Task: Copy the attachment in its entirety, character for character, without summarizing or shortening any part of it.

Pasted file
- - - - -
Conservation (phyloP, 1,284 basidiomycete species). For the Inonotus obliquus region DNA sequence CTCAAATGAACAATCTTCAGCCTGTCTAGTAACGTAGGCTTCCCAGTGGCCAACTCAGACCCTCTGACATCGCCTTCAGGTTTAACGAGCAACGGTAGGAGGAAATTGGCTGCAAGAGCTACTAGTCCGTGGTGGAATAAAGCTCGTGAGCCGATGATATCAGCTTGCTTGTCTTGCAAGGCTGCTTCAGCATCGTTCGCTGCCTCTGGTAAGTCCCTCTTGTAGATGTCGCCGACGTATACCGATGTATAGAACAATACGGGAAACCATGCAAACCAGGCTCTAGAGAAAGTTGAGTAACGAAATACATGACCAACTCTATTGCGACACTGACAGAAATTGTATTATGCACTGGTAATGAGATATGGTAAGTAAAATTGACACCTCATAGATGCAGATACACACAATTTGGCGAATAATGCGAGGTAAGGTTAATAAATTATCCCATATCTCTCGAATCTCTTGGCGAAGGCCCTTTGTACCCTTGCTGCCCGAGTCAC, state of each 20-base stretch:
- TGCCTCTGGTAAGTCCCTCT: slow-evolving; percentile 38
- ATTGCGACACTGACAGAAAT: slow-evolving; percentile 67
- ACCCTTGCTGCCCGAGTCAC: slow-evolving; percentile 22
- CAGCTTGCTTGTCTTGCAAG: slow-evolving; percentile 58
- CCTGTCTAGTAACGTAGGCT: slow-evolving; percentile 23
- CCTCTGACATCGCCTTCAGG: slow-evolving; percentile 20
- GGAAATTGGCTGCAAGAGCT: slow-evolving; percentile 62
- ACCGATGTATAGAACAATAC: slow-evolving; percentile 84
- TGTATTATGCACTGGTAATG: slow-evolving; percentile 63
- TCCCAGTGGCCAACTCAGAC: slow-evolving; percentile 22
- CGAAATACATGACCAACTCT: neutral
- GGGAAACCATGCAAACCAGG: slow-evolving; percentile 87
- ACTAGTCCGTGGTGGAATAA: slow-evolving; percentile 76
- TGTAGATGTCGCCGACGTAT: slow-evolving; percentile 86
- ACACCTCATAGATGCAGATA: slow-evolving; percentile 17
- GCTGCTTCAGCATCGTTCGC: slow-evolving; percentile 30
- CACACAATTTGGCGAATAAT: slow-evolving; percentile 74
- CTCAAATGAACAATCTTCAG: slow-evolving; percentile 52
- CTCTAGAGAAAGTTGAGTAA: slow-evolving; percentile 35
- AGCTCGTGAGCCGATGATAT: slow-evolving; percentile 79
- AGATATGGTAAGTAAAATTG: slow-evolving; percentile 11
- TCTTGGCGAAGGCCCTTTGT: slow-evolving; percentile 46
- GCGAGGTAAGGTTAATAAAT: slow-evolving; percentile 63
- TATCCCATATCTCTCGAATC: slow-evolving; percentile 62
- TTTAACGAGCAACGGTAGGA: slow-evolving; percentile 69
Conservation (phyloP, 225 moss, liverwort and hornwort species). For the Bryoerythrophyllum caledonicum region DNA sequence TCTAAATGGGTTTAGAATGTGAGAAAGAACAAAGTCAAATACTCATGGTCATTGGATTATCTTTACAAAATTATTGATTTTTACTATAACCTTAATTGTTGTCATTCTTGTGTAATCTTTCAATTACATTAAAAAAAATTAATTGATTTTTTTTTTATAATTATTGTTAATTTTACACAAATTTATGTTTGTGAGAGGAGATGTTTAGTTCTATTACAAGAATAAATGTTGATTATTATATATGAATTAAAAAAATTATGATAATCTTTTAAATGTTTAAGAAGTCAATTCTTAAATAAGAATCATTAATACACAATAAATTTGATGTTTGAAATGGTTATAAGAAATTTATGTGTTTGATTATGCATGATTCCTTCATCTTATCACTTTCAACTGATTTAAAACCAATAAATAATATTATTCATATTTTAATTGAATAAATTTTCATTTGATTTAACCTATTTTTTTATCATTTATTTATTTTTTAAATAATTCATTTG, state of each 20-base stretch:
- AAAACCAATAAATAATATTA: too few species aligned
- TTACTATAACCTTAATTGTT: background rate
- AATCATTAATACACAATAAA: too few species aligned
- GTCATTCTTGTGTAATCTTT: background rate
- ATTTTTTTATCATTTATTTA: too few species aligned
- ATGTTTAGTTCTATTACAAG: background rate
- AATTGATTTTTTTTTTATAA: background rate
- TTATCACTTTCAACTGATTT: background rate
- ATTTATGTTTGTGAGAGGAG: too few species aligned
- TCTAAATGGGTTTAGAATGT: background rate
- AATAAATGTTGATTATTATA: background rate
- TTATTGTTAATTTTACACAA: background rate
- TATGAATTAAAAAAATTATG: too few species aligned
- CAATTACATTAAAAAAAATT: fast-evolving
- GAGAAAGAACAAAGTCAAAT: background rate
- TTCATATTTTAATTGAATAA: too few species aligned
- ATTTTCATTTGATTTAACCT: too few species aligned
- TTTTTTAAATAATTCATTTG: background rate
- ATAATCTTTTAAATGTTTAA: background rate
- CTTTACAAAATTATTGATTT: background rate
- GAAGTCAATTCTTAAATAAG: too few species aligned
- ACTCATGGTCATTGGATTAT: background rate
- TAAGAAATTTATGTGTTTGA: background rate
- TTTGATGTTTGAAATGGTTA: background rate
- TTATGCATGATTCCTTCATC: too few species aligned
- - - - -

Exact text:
Conservation (phyloP, 1,284 basidiomycete species). For the Inonotus obliquus region DNA sequence CTCAAATGAACAATCTTCAGCCTGTCTAGTAACGTAGGCTTCCCAGTGGCCAACTCAGACCCTCTGACATCGCCTTCAGGTTTAACGAGCAACGGTAGGAGGAAATTGGCTGCAAGAGCTACTAGTCCGTGGTGGAATAAAGCTCGTGAGCCGATGATATCAGCTTGCTTGTCTTGCAAGGCTGCTTCAGCATCGTTCGCTGCCTCTGGTAAGTCCCTCTTGTAGATGTCGCCGACGTATACCGATGTATAGAACAATACGGGAAACCATGCAAACCAGGCTCTAGAGAAAGTTGAGTAACGAAATACATGACCAACTCTATTGCGACACTGACAGAAATTGTATTATGCACTGGTAATGAGATATGGTAAGTAAAATTGACACCTCATAGATGCAGATACACACAATTTGGCGAATAATGCGAGGTAAGGTTAATAAATTATCCCATATCTCTCGAATCTCTTGGCGAAGGCCCTTTGTACCCTTGCTGCCCGAGTCAC, state of each 20-base stretch:
- TGCCTCTGGTAAGTCCCTCT: slow-evolving; percentile 38
- ATTGCGACACTGACAGAAAT: slow-evolving; percentile 67
- ACCCTTGCTGCCCGAGTCAC: slow-evolving; percentile 22
- CAGCTTGCTTGTCTTGCAAG: slow-evolving; percentile 58
- CCTGTCTAGTAACGTAGGCT: slow-evolving; percentile 23
- CCTCTGACATCGCCTTCAGG: slow-evolving; percentile 20
- GGAAATTGGCTGCAAGAGCT: slow-evolving; percentile 62
- ACCGATGTATAGAACAATAC: slow-evolving; percentile 84
- TGTATTATGCACTGGTAATG: slow-evolving; percentile 63
- TCCCAGTGGCCAACTCAGAC: slow-evolving; percentile 22
- CGAAATACATGACCAACTCT: neutral
- GGGAAACCATGCAAACCAGG: slow-evolving; percentile 87
- ACTAGTCCGTGGTGGAATAA: slow-evolving; percentile 76
- TGTAGATGTCGCCGACGTAT: slow-evolving; percentile 86
- ACACCTCATAGATGCAGATA: slow-evolving; percentile 17
- GCTGCTTCAGCATCGTTCGC: slow-evolving; percentile 30
- CACACAATTTGGCGAATAAT: slow-evolving; percentile 74
- CTCAAATGAACAATCTTCAG: slow-evolving; percentile 52
- CTCTAGAGAAAGTTGAGTAA: slow-evolving; percentile 35
- AGCTCGTGAGCCGATGATAT: slow-evolving; percentile 79
- AGATATGGTAAGTAAAATTG: slow-evolving; percentile 11
- TCTTGGCGAAGGCCCTTTGT: slow-evolving; percentile 46
- GCGAGGTAAGGTTAATAAAT: slow-evolving; percentile 63
- TATCCCATATCTCTCGAATC: slow-evolving; percentile 62
- TTTAACGAGCAACGGTAGGA: slow-evolving; percentile 69
Conservation (phyloP, 225 moss, liverwort and hornwort species). For the Bryoerythrophyllum caledonicum region DNA sequence TCTAAATGGGTTTAGAATGTGAGAAAGAACAAAGTCAAATACTCATGGTCATTGGATTATCTTTACAAAATTATTGATTTTTACTATAACCTTAATTGTTGTCATTCTTGTGTAATCTTTCAATTACATTAAAAAAAATTAATTGATTTTTTTTTTATAATTATTGTTAATTTTACACAAATTTATGTTTGTGAGAGGAGATGTTTAGTTCTATTACAAGAATAAATGTTGATTATTATATATGAATTAAAAAAATTATGATAATCTTTTAAATGTTTAAGAAGTCAATTCTTAAATAAGAATCATTAATACACAATAAATTTGATGTTTGAAATGGTTATAAGAAATTTATGTGTTTGATTATGCATGATTCCTTCATCTTATCACTTTCAACTGATTTAAAACCAATAAATAATATTATTCATATTTTAATTGAATAAATTTTCATTTGATTTAACCTATTTTTTTATCATTTATTTATTTTTTAAATAATTCATTTG, state of each 20-base stretch:
- AAAACCAATAAATAATATTA: too few species aligned
- TTACTATAACCTTAATTGTT: background rate
- AATCATTAATACACAATAAA: too few species aligned
- GTCATTCTTGTGTAATCTTT: background rate
- ATTTTTTTATCATTTATTTA: too few species aligned
- ATGTTTAGTTCTATTACAAG: background rate
- AATTGATTTTTTTTTTATAA: background rate
- TTATCACTTTCAACTGATTT: background rate
- ATTTATGTTTGTGAGAGGAG: too few species aligned
- TCTAAATGGGTTTAGAATGT: background rate
- AATAAATGTTGATTATTATA: background rate
- TTATTGTTAATTTTACACAA: background rate
- TATGAATTAAAAAAATTATG: too few species aligned
- CAATTACATTAAAAAAAATT: fast-evolving
- GAGAAAGAACAAAGTCAAAT: background rate
- TTCATATTTTAATTGAATAA: too few species aligned
- ATTTTCATTTGATTTAACCT: too few species aligned
- TTTTTTAAATAATTCATTTG: background rate
- ATAATCTTTTAAATGTTTAA: background rate
- CTTTACAAAATTATTGATTT: background rate
- GAAGTCAATTCTTAAATAAG: too few species aligned
- ACTCATGGTCATTGGATTAT: background rate
- TAAGAAATTTATGTGTTTGA: background rate
- TTTGATGTTTGAAATGGTTA: background rate
- TTATGCATGATTCCTTCATC: too few species aligned